and to seduce my servants to commit fornication; to deceive such who called themselves the servants of Christ, and draw them into the commission of spiritual fornication, which is idolatry; as the idolatrous worship of the Mass, and of images and saints departed:

and to eat things sacrificed unto idols; as Balaam, or the pope, before had done, Revelation 2:14. This may have respect to the latter part of this period, when the eyes of many began to be opened to see these false doctrines and idolatrous practices, and yet had not courage enough to oppose them as they should,

(a) Antiqu. l. 8. c. 13. sect. 1. 4, 7.

Notwithstanding I have a few things against thee, because thou sufferest that woman Jezebel, which calleth herself a prophetess, to teach and to seduce my servants to commit {k} fornication, and to eat things sacrificed unto idols.

(k) Often in the scripture, by fornication they mean idolatry.

Revelation 2:20. ἀλλʼ ἔχω κατὰ σοῦ ὅτι ἀφεῖς, κ.τ.λ. Cf. Revelation 2:4. Grot. incorrectly paraphrases: “I wish you to dismiss that wife.” The sense of the ἀφεῖς[1223] is correctly given by the var. Ἐᾷς,[1224] “that thou let alone.” Connected with ΤῊΝ ΓΥΝΑῖΚΑ ἸΕΣΑΒΉΛ, but in an interrupted construction, is the appositive[1225] Ἡ ΛΕΓ., Κ.Τ.Λ. The juncture proposed by Winer, p. 498, Ἣ ΛΈΓΟΥΣΑ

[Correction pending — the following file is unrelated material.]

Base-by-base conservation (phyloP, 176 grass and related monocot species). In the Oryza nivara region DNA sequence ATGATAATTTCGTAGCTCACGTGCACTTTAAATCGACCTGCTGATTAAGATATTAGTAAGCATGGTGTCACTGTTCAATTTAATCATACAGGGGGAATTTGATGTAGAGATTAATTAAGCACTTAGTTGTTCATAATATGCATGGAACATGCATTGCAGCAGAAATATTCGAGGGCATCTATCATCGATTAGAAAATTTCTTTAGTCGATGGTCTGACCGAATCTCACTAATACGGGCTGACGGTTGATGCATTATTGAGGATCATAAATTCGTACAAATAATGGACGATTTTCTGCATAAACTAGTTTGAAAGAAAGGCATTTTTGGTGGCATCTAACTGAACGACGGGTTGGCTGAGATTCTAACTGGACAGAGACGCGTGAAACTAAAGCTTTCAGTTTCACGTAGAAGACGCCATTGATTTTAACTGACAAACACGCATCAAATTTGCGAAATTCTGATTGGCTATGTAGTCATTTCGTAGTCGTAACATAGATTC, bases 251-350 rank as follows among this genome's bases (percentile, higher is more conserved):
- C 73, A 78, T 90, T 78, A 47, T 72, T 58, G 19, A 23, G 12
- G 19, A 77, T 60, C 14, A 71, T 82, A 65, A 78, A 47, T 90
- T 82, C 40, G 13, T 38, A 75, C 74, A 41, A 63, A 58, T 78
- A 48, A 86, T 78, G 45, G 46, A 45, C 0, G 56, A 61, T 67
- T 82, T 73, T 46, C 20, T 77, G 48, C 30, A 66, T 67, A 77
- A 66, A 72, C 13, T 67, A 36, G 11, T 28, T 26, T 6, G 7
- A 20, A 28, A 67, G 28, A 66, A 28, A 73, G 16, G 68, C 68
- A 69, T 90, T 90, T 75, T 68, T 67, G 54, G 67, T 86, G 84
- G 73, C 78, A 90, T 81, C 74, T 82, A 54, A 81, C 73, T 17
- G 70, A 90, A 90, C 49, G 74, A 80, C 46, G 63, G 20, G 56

, is too refined, while the very harshness of the former inartificial construction corresponds with John’s mode. The words ΚΑῚ ΔΙΔΆΣΚΕΙ ΚΑῚ ΠΛΑΝᾷ are to be regarded neither as a so-called hysteron proteron,[1226] nor to be combined in ὴ διδάσκουσα πλανᾷ,[1227] but the accus. τ. ὲμ. δούλους depends upon both verbs, while the infinitives πορνεῦσαι καὶ φαγεῖν εἰδ., which are used with a certain looseness of construction, are nevertheless again connected with sufficient firmness by the prevailing meaning of the διδάσκει, which in its combination with πλανᾷ appears to refer to a false doctrine.